Outside Wandsworth Town Station

Facial recognition vans cause outrage in Wandsworth

Residents were shocked to learn about the Met Police’s deployment of live facial recognition vans in Wandsworth last week.

The technology operates by scanning a person’s face as they walk past, extracting key facial biometric data, which is then cross-checked against data stored in the national passport database.

Live facial recognition technology has raised several issues for activist groups in the past year, namely the lack of government legislation surrounding its use, the lack of consent required from the public, the disproportionate bias against people of colour, and the basic breaches of privacy and human rights. 

Events security guard, Amanda Jules, 43, from Battersea was unaware of the Met’s van enforcement and said: “If the Home Office and the police were doing their job properly, they would not need to enforce this.” 

Pauline Brueseke, who was previously a Putney Labour councillor, 82, expressed: “It’s terrible that they can use that – I do not have a computer for the very purpose of avoiding being online. 

“I’ve got grandchildren and the future is looking quite scary.” 

Trader, Jide Banks, 32, from Wandsworth was equally as shocked, and expressed his concerns about racial bias within facial recognition in general after a family member was misidentified when attempting to log into a cousin’s phone.

Banks said: “As a black person, it feels scary because we have a crazy history with the police.

“It highlights how poor facial recognition technology is and how far it still needs to go.”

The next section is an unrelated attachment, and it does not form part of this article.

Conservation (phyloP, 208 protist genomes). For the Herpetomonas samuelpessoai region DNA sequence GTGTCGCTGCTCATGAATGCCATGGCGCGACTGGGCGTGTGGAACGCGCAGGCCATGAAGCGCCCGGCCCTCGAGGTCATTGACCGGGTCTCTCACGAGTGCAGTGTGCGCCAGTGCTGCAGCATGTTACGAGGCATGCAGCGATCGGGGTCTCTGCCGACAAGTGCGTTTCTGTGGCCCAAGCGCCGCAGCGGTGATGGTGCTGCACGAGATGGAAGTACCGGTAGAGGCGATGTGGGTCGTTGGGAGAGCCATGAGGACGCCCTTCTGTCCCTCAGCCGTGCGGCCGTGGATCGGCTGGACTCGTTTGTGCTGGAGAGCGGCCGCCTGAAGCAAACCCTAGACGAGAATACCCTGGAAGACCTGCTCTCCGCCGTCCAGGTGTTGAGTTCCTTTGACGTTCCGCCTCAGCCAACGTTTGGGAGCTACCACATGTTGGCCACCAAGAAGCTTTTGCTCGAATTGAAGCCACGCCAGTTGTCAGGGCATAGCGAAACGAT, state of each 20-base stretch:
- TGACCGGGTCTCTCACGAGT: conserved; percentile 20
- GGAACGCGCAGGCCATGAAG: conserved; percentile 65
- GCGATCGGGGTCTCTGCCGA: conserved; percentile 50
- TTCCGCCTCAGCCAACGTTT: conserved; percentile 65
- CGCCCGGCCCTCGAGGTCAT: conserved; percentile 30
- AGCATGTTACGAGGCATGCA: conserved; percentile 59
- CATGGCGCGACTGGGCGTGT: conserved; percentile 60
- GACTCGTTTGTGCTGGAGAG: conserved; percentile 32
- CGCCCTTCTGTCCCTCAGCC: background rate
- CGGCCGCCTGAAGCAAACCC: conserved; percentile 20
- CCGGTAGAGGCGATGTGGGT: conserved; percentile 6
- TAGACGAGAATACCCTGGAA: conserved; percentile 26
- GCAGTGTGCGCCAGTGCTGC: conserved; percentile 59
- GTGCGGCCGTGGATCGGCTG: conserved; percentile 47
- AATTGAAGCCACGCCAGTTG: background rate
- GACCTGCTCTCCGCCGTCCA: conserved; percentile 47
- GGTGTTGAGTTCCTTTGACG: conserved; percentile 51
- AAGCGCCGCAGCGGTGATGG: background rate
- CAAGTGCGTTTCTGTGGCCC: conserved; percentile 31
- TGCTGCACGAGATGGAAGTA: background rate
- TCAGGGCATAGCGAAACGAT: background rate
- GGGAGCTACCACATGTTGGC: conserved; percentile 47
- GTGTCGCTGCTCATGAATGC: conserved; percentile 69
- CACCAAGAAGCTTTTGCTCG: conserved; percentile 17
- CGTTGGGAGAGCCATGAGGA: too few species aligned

Dozens of human rights organisations and privacy campaigner groups publicly condemned the expansion of police surveillance in the UK last year – a motion supported by 65 MPs including the former cabinet minister David Davis, Green MP Caroline Lucas and the former shadow attorney general Shami Chakrabarti. 

Oliver Feeley-Sprague, Amnesty International UK’s military, security and police programme director expressed: “The Met’s facial recognition van rollout is an Orwellian violation of privacy.

“These highly intrusive, oppressive technologies are inherently unreliable and amplify racial prejudices within policing, with black and minority communities most at risk of being misidentified and falsely arrested.”

Madeleine Stone, senior advocacy officer for privacy campaigner group, Big Brother Watch stated: 

“Live facial recognition turns London streets into AI-powered police line-ups, with innocent members of the public being subject to biometric identity checks.

“Papering over the cracks of a creaking policing system with intrusive surveillance technology is no solution to London’s criminal justice crisis.”

On its website, the Met states the purpose of the surveillance is: “to prevent and detect crime, find wanted criminals, safeguard vulnerable people, and to protect people from harm.” 

However, while other residents that we spoke to seemed unphased about the new surveillance, they were still unaware of the vans in Wandsworth and felt uncomfortable with the invasiveness and lack of consent. 

The Met Police was approached for comment.

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